RED OAK – Texas State Technical College is set to finish its spring semester in the next few weeks. However, before students, faculty and staff members were allowed to return to campus, new measures and an operating model were put in place to protect individuals from the COVID-19 virus.
Marcus Balch, provost of TSTC’s North Texas Campus in Red Oak, said the safety of students, the facility, the staff and the community is paramount and, for the foreseeable future, the campus will be a blend of online learning and campus learning.
“We have restricted access to the campus,” he said in a recent interview with the Sun. “All of the CDC guidelines are in place. Our programs like computer networking and cybersecurity, and computer-aided drafting, those programs have been transferred to 100-percent online. Those instructors and students have not returned to campus and we don’t expect them to in the near future. (The classes will remain online) probably at least through the summer and it could be the fall as well.”
The more hands-on classes, however, have seen their lab components return to campus.
“A few weeks ago, the governor gave us the opportunity to get those folks back into the lab,” he said. “Obviously, if you’re a welder, an HVAC mechanic or an electrician it is tough to do that type of learning 100-percent online.”
Still, with the more hands-on classes, the lectures have remained online, with additional Google and Zoom opportunities where students can engage with instructors.
Campus access is limited to the students involved with the labs along with the staff members required to operate the campus facilities to support those programs.
“The social distancing and the face-covering are required at all times on campus,” Balch said. “There is a lot of hand washing and hand sanitizer, certain entrance-only and exit-only doors, directional signage and a lot of new signage on campus directing people to remain safe.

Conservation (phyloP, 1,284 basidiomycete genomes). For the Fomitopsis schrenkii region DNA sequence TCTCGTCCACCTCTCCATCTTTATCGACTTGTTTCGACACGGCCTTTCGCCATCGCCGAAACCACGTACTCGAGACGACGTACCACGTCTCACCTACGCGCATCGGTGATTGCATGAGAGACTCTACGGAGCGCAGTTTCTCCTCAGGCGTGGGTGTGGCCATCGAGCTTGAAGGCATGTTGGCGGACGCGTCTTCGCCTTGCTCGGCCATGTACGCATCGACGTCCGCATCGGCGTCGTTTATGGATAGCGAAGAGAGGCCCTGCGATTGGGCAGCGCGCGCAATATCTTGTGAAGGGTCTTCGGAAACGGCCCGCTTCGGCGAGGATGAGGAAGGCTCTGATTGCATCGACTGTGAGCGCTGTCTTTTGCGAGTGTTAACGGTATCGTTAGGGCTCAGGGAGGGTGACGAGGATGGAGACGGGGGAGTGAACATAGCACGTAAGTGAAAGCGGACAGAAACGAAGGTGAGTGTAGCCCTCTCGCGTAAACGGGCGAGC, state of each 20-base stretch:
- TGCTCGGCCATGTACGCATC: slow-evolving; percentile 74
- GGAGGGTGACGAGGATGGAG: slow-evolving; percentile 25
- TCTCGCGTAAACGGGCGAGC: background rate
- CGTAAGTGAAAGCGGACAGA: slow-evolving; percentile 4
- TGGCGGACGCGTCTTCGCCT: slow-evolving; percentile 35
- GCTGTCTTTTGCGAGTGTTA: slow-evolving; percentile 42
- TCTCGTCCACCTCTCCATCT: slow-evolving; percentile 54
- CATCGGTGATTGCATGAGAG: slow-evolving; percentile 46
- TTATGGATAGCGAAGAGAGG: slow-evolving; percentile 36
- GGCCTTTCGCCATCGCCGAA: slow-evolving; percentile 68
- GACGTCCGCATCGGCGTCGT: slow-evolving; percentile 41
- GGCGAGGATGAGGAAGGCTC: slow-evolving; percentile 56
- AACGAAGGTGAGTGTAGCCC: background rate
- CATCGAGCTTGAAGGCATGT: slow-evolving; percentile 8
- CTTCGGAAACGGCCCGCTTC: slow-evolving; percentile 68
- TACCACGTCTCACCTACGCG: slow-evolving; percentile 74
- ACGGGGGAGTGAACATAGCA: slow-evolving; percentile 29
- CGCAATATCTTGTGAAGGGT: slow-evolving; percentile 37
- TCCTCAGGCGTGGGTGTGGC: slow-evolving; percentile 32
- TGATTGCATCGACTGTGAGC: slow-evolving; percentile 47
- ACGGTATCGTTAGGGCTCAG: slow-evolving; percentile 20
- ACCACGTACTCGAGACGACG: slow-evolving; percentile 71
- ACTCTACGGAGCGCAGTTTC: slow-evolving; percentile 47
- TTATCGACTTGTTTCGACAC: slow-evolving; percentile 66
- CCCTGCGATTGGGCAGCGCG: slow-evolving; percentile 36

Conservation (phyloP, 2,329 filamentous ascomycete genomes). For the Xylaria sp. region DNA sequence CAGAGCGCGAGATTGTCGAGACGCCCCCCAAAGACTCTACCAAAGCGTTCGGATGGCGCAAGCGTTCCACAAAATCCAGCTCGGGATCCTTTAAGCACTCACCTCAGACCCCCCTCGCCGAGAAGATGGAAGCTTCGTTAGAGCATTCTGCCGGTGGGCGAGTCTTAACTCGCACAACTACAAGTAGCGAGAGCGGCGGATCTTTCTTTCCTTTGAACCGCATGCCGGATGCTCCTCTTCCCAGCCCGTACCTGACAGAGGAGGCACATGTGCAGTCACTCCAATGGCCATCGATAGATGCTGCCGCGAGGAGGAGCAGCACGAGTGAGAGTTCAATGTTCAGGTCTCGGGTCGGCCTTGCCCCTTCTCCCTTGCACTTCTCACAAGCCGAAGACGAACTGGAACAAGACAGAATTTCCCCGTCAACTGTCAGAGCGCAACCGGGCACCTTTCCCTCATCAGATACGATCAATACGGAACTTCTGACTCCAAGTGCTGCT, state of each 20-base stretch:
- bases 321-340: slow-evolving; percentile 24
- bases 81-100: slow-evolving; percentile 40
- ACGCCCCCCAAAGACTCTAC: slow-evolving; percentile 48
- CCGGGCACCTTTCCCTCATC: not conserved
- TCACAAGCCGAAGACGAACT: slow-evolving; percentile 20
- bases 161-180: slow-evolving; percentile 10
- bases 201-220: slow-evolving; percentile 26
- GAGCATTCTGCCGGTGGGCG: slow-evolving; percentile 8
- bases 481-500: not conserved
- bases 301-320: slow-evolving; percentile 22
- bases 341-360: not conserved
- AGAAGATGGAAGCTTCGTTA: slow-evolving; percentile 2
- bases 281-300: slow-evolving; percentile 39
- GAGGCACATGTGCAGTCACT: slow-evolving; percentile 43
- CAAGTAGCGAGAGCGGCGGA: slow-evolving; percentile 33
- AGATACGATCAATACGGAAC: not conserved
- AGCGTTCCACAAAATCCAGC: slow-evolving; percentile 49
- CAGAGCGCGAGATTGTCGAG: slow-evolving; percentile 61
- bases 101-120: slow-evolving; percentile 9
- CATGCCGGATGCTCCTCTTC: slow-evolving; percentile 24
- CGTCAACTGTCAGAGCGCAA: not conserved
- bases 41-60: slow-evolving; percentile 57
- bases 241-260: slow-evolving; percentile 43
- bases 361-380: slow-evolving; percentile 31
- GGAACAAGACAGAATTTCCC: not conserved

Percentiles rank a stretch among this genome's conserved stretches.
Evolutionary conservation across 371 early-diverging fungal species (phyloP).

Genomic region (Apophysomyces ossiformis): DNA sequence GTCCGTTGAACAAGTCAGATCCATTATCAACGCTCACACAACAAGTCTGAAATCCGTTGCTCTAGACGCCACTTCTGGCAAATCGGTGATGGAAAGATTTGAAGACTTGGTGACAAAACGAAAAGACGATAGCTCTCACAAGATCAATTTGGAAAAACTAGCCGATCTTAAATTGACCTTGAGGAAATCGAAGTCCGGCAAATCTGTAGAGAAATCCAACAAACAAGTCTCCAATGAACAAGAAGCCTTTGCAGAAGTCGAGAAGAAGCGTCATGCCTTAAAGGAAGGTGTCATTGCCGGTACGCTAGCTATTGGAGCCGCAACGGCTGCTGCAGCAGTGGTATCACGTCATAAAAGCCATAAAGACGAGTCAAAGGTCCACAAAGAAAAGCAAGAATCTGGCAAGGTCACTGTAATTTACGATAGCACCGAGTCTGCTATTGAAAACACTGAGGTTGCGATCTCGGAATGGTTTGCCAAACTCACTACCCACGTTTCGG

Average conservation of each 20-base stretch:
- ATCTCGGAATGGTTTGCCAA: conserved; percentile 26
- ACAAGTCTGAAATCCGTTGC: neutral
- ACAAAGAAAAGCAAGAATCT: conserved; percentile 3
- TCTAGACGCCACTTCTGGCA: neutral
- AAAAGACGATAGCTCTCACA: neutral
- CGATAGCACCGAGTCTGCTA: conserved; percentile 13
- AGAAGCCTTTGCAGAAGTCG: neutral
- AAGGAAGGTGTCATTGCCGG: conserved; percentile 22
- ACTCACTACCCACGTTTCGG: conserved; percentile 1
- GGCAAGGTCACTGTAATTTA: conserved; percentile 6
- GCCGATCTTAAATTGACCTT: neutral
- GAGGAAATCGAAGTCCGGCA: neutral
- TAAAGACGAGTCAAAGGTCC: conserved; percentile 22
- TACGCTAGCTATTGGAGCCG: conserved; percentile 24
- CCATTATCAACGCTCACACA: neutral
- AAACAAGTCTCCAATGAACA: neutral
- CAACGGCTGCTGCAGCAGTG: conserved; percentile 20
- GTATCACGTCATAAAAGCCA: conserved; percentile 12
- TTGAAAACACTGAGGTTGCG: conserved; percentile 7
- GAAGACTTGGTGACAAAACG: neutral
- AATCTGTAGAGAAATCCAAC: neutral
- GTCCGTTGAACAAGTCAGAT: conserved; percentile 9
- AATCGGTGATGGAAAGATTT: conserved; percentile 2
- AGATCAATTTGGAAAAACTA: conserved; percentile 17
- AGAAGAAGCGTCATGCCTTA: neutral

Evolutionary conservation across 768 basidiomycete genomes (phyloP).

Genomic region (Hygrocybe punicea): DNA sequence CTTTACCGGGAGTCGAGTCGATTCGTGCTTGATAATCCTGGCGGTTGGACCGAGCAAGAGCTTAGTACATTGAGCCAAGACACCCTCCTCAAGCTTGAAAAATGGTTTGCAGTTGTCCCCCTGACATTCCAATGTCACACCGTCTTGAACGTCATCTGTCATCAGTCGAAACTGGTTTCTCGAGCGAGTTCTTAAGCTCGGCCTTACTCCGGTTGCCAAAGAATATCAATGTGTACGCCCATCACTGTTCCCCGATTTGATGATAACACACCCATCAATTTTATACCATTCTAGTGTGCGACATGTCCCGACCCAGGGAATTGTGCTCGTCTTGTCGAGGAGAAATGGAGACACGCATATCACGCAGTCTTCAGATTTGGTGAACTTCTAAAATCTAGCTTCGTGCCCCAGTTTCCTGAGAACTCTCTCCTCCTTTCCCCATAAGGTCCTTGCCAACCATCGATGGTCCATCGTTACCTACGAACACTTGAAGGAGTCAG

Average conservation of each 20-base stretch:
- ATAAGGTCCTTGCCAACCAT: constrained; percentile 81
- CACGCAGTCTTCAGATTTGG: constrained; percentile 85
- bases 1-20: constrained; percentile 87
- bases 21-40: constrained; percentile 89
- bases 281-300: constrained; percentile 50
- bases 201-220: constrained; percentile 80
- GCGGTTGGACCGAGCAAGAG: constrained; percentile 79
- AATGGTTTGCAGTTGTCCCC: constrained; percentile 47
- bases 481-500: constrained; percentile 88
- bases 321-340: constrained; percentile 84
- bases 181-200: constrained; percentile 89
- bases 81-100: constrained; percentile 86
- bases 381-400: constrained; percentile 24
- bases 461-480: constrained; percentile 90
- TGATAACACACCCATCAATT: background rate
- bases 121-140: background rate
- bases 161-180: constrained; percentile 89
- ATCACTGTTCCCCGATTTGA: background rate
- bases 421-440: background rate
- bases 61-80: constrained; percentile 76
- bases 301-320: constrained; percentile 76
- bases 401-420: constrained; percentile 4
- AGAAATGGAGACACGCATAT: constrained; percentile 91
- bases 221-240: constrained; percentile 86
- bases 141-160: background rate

“We have done well and I think that folks are following the guidelines and directions,” he said. “The return to campus has seemed to have gone well and pretty smooth so far. It’s been pretty uneventful and is exactly what we wanted.”
New protocols are in place as to what TSTC would do if someone were to come in contact with an individual who has contracted the novel coronavirus. The college is following the CDC’s guidelines and would do contact tracing, he said, noting that the college would also inform health officials.
“We know that COVID is still here and that safety is the primary concern,” Balch said. “Our expectation is that we will finish the spring semester and operate the same throughout the summer semester. We have already condensed that down some as well.
“Then we will kind of reevaluate that as we get a little closer to the fall,” he said. “But, for the foreseeable future, we will operate under these strict guidelines.”
When the time comes to loosen the guidelines, it will be up to TSTC’s chancellor, Michael Reeser, and the leadership team to decide how the 10 college campuses across the state will proceed, he said.
“Everyone, students, faculty, and staff are complying with the requirements for re-entry,” Balch said. “We believe strongly that we are able to move forward in the new normal. We will continue to offer technical education skills especially when a lot of people find themselves unemployed and need to gain additional skills or up their skills to be able to enter the marketplace because there is still a huge demand for technical skills.
“Texas State Technical College will be a big part of rebuilding the economy in Texas,” he said. “We feel 100-percent strongly that we can do it in a safe manner.”
He noted that TSTC also was successful in securing some funding from the CARES Act and is distributing that to students on a case by case basis to aid in their continued education.
For more information about TSTC’s North Texas Campus in Red Oak go to www.tstc.edu/campuses/northtexas. Staff at the college can be reached at 972-617-4040 to answer questions or additional information.